The NIH site also refers to a study by doctors Fatma Vatansever and Michael R. Hamblin. “Technological advances have provided new techniques for delivering FIR radiation to the human body,” states that study. “Specialty lamps and saunas, delivering pure FIR radiation (eliminating completely the near and mid infrared bands), have became safe, effective, and widely used sources to generate therapeutic effects. Fibers impregnated with FIR emitting ceramic nanoparticles and woven into fabrics, are being used as garments and wraps to generate FIR radiation, and attain health benefits from its effects.”
Of course, you can use infrared for an entirely different kind of therapy than simply eliminating toxins.
Doctor Sonya Hansen, an obesity specialist on Maui, is opening a new weight loss and fitness center in Wailea called Awazul that uses state of the art ozone and new far infrared technology. Hansen says she wants to change the way people approach obesity therapy. Her new awafit machines, infrared blanket and infrared treadmill–combined with juicing–are the keys.
Never heard of awafit? That’s probably because Dr. Hansen coined the term for her new machines, which she bought in Europe. They’re basically a stationary bicycle mounted underwater and using infrared heat. Her vision is to fuse a medical approach to wellness without surgery, liposuction or lipofreezing, which she says can leave dimples on the skin.
“For me because I am a doc, I don’t want it to be a doctors visit,” says Hansen. “I want it to be a club. I want it to be the opposite of a doctor visit. You come in work out and drink your juice. It’s viewing weight loss in a whole new way without it being painful.”
Hansen says her vision for weight loss is a lifestyle change, built on exercise and nutrition. The exercise machines are designed to increase your metabolism and help you excrete fat without counting calories. They can also help with restless legs and various toxicity issues.
“They don’t exist in the states, ” says Hansen of the machines. “I had to order these machines from Poland. It is developed by the Italian rehab doctor. Basically, he put a bike in a jacuzzi. He warmed up the water to increase blood flow. With increased blood flow your cellulite vanishes. I tried these bikes at a spa in Paris, and decided to open a spa on Maui. I love the safety that water provides.”
Dr. Hansen’s husband, Dr. Till Hansen, is an endocrinologist who will also be moving his practice to Awazul. They’re also partnering with Pepe Vega to create an all organic juice menu. Awazul will offer acai bowls, cold pressed juices and smoothies.
“The treadmill is enclosed,” says Hansen. “it looks like something from Star Wars. It has a door you walk in and it has far infrared lamps that heat you up. There’s a vacuum system that pulls the blood to the lower body. Obesity can make your legs painful, and often there are problems with circulation. This pulls the blood through the body and gets it circulating.”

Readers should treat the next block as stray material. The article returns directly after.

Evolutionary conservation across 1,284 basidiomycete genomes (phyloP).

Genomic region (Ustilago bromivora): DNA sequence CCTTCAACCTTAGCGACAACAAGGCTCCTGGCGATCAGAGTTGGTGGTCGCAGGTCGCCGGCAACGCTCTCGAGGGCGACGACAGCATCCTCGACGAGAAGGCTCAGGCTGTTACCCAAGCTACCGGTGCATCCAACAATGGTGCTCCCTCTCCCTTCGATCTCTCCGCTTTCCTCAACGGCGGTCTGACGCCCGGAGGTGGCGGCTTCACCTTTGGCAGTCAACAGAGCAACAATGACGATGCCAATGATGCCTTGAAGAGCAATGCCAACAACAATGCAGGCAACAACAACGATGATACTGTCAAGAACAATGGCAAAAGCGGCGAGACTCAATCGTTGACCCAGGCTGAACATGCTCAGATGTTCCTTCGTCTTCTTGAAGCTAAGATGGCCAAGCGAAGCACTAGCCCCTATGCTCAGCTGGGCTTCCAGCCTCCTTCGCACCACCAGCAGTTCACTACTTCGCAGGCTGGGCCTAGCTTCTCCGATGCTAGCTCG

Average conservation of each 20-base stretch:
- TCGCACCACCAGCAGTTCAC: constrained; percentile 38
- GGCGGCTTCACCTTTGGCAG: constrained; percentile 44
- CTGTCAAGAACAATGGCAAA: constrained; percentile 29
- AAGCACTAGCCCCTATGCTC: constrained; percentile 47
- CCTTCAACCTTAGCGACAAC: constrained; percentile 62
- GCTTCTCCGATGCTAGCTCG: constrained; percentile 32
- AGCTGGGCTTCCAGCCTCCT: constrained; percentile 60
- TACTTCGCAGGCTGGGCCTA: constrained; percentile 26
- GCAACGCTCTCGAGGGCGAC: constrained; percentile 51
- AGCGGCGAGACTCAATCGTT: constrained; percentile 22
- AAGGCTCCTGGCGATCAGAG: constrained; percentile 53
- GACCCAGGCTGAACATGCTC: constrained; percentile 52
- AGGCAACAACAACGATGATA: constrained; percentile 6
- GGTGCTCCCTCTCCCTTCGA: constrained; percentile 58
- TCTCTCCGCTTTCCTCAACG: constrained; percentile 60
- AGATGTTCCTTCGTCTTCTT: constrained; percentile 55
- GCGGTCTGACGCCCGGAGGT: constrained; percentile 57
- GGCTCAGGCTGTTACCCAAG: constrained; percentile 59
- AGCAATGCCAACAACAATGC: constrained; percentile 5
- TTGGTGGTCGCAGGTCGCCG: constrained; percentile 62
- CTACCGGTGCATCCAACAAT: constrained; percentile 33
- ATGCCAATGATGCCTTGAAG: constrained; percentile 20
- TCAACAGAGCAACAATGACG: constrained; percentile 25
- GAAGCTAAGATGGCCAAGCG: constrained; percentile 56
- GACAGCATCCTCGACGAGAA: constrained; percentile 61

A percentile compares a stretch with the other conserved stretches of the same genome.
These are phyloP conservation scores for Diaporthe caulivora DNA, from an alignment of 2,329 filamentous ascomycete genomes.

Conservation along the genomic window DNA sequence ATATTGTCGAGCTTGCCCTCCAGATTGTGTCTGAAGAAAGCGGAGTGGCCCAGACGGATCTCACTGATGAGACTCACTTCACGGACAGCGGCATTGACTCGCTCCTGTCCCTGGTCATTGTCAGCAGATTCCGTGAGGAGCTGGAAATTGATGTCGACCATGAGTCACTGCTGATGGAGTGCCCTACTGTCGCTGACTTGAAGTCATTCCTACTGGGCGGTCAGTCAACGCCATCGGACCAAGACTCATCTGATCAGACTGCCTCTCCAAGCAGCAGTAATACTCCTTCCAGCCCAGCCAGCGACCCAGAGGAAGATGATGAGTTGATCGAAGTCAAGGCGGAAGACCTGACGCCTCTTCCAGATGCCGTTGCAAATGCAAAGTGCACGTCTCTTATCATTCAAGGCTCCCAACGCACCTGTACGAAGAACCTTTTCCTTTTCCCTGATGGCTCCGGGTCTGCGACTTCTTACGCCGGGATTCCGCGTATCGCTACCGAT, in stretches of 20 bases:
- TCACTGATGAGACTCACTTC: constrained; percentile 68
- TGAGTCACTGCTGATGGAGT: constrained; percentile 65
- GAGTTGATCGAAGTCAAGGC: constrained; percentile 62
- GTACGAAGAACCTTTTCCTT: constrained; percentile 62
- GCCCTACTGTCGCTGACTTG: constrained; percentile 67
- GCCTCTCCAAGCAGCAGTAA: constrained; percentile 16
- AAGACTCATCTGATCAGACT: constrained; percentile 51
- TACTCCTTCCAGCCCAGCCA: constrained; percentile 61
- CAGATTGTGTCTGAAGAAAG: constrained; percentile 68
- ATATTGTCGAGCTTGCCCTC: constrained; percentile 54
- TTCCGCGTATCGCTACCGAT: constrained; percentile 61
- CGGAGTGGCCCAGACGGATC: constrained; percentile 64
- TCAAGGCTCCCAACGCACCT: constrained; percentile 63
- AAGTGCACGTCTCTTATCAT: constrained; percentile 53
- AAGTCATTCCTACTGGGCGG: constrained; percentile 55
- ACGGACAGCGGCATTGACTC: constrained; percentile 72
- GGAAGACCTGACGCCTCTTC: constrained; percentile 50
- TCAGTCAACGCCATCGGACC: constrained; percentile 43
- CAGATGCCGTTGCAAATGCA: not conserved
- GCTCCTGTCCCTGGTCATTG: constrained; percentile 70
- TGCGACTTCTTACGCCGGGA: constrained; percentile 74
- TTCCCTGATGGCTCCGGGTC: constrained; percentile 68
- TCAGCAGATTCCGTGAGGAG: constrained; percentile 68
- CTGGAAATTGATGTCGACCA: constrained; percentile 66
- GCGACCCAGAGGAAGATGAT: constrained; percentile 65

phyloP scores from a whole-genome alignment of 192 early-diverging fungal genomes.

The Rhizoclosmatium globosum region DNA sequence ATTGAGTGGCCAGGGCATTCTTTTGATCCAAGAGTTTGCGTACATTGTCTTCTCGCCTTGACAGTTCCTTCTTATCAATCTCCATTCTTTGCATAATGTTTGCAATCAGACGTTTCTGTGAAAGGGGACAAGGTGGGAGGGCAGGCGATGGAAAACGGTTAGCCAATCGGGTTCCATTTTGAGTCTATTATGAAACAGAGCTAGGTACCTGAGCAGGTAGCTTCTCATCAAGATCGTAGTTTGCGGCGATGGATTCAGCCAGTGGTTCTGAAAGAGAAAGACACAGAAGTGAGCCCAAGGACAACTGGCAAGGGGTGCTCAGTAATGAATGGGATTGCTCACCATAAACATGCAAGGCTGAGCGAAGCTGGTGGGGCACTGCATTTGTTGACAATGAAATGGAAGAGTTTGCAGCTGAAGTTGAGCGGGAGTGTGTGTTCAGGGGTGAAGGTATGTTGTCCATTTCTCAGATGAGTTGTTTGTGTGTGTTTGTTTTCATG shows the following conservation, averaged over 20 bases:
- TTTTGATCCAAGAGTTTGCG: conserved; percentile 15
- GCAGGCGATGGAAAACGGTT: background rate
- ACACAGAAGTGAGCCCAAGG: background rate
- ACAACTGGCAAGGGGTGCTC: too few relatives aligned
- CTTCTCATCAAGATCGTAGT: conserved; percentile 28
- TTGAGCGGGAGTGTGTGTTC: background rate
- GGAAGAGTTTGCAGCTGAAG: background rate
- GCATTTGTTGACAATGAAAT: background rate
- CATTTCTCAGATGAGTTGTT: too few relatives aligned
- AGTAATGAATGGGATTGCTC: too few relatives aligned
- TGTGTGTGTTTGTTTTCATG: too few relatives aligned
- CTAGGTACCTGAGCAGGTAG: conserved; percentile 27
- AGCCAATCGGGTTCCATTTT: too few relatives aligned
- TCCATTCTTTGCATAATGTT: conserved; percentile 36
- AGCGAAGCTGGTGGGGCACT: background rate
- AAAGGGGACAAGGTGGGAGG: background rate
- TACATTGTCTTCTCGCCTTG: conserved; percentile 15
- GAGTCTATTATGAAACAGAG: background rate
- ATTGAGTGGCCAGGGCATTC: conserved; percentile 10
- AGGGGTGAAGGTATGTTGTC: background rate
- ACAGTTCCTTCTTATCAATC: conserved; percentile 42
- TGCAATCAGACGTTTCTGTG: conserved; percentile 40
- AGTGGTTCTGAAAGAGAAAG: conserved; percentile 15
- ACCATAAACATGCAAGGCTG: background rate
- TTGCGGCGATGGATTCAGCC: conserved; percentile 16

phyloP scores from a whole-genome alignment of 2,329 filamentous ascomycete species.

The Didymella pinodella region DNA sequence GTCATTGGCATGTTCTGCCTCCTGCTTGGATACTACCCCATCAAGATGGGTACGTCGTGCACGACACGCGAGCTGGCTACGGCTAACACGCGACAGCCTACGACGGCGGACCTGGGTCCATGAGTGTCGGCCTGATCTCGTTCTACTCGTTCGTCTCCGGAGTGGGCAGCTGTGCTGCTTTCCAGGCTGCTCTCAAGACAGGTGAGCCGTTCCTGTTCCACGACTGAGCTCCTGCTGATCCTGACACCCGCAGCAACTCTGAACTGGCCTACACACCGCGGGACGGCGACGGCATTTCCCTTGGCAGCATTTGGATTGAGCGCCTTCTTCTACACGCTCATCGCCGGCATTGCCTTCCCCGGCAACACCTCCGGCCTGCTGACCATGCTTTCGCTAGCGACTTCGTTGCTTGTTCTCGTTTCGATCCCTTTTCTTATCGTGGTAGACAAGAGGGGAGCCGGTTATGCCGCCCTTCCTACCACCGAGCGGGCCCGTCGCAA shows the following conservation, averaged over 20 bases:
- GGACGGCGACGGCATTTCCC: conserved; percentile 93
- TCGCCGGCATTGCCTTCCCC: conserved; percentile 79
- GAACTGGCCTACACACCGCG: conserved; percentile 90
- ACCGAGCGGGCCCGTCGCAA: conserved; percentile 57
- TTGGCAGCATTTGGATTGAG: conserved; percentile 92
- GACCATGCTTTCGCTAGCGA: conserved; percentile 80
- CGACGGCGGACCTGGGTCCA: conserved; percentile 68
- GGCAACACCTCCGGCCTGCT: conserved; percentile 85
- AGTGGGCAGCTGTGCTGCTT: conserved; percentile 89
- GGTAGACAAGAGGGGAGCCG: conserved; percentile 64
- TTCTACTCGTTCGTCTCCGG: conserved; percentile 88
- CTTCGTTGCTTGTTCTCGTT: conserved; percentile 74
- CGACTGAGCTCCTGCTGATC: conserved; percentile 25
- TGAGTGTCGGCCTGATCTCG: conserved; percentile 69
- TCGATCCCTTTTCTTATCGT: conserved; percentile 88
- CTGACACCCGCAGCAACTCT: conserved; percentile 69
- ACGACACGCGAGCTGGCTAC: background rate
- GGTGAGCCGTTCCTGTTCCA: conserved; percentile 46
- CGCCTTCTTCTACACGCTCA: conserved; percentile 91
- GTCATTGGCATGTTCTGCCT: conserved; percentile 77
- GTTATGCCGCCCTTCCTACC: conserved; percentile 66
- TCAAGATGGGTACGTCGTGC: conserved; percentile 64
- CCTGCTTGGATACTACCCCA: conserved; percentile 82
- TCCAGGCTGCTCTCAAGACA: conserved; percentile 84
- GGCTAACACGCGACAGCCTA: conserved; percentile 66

Dr. Hansen compares the infrared workouts to heated yoga. She says Awazul will be open in four to six weeks, and will be next to Pita Paradise and Monkeypod Kitchen in the Wailea Gateway Center. For more information on their programs and pricing go to awazul.com
There are still other benefits from far infrared. “Far Infrared can also increase the processing enzyme activity in our digestive tract, as well as boost metabolism,” Dr. Edward Group writes in a blog post at the Global Healing Center website. “An hour of this therapy can burn up to 900 calories, showing excellent results in breaking down trapped fat, waste, cellulite and other forms of toxic substances. The rejuvenating effects of Far Infrared has been shown to help heal scar tissue such as burn scars, acne scars and other forms of dermatological scarring.”
The Natural News website says infrared is also a green way to heat homes, because it’s more energy efficient. In fact, Maui Yoga Shala in Paia installed it in one of their studios so they could do hot yoga.
You can spend an hour bathed in infrared heat at their hot yoga classes offered seven days a week at 8am and Tuesdays to Friday at 5:15pm.
I was always terrified of hot yoga, having an aversion to the idea of being heated up while working out, but Infrared therapy and Vinyasa flow yoga piqued my interest. I figured I could handle an hour. On a Tuesday morning I took my sore muscles to a class taught by Jacob at the Paia Shala.
They say that hot yoga is really great because you heat up your muscles, so you get really flexible. While I don’t know that I felt more flexible, I did seem to be able to expand into all the poses to the best of my abilities. The heat was never a distraction.
If you try this, bring a towel because you will sweat. At one point in class, the sun rose over a rooftop and came through the window, blessing me with a bit of extra heat. The class was the perfect combination of therapeutic wavelengths and challenges from moving through yoga asanas. It was certainly worth the $18 drop-in fee.